In the Lady Chapel the window also celebrates Mary. The Annunciation on the left, the Nativity in the middle (I love Mary's expression "look, it's a baby"), and the Presentation of Christ in the Temple - Mary, Joseph and Jesus bringing the baby to the Temple in Jerusalem and being greeted by Simeon, the old priest who acknowledges Jesus as the light.
In the North wall we have Twentieth Century windows, Jesus the healer and Jesus with children. The clothes the girl is wearing are very much of her time.
At you step down from the Lady Chapel, with its statue of Mary and Jesus, the simple wooden pulpit is in keeping with the pews. The Lectern, made of brass, is in the form of an eagle, with outspread wings, resting on an orb. This signifies “the Word of God” being borne out into the world, for the Bible is placed on the eagle’s back. Notice the guardian lions at the base. The font is at the back of the church and is made of alabaster - apparently it in the same style as an earlier pulpit. The text "Suffer little children" always seems appropriate as we bring children to baptism - modern translations of the bible simply say "Let the children come to me" (Matthew 19.14). There is also a rather lovely angel, presumably from the earlier church - by the door to the choir vestry at the back of the church.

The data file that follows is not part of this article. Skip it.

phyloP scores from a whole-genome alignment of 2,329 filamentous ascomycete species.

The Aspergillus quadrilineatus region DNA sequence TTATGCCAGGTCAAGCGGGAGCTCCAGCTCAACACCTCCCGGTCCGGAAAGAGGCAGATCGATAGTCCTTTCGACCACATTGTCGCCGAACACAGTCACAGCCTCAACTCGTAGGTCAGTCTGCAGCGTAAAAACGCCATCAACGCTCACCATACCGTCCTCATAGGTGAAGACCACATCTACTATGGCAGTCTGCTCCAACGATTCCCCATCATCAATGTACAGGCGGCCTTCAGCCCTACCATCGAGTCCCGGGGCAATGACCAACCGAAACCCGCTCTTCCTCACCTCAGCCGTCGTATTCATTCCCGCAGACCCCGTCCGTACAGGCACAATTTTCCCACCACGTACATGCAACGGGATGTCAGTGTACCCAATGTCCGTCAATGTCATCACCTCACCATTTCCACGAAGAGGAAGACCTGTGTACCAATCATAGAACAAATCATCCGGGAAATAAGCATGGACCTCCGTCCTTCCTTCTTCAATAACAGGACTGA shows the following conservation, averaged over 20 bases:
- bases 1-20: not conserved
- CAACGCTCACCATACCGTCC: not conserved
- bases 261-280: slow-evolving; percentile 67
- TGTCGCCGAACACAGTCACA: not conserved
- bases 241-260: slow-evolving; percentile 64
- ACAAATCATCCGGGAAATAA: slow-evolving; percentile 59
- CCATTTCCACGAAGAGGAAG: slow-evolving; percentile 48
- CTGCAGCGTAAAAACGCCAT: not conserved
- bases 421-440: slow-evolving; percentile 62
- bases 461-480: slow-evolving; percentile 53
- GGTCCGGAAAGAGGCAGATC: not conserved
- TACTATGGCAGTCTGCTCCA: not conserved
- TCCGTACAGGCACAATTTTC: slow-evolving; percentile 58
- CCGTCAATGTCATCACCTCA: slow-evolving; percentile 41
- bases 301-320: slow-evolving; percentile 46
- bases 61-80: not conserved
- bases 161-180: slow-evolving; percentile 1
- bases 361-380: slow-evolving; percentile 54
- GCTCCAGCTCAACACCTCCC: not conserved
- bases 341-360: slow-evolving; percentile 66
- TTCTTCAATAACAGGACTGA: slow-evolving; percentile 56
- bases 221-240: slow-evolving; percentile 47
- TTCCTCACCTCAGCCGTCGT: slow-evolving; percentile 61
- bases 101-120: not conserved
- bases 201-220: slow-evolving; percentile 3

There is a nineteenth century stair turret, and there are three bells housed in the tower. They are named:
MARY: Sadler, Churchwarden, G. Hedderley fecit Nottigham 1790.
GOD SAVE HIS CHURCH, 1711
I TO THE CHURCH THE LIVING CALL AND TO THE GRAVE DO SUMMONS ALL, 1781 Joseph and Francis Sadler, Churchwardens, Hedderley founder Nottingham. The weight of this bell is 8cwt, 26 lbs
There is access to the tower roof, but we no longer allow access as the parapet is too low for it to be safe. (This is the reason we no longer fly the flag). Here are two pictures from the top.
We have put these notes together from various earlier guides. The photos are by Liz Maher, Rob Newman, Geoff Bailey, Matt Cooper and Peter Barham. We hope you have enjoyed your visit to St Edmund's - continuing the journey that goes back for more than a thousand years, and goes on into the future.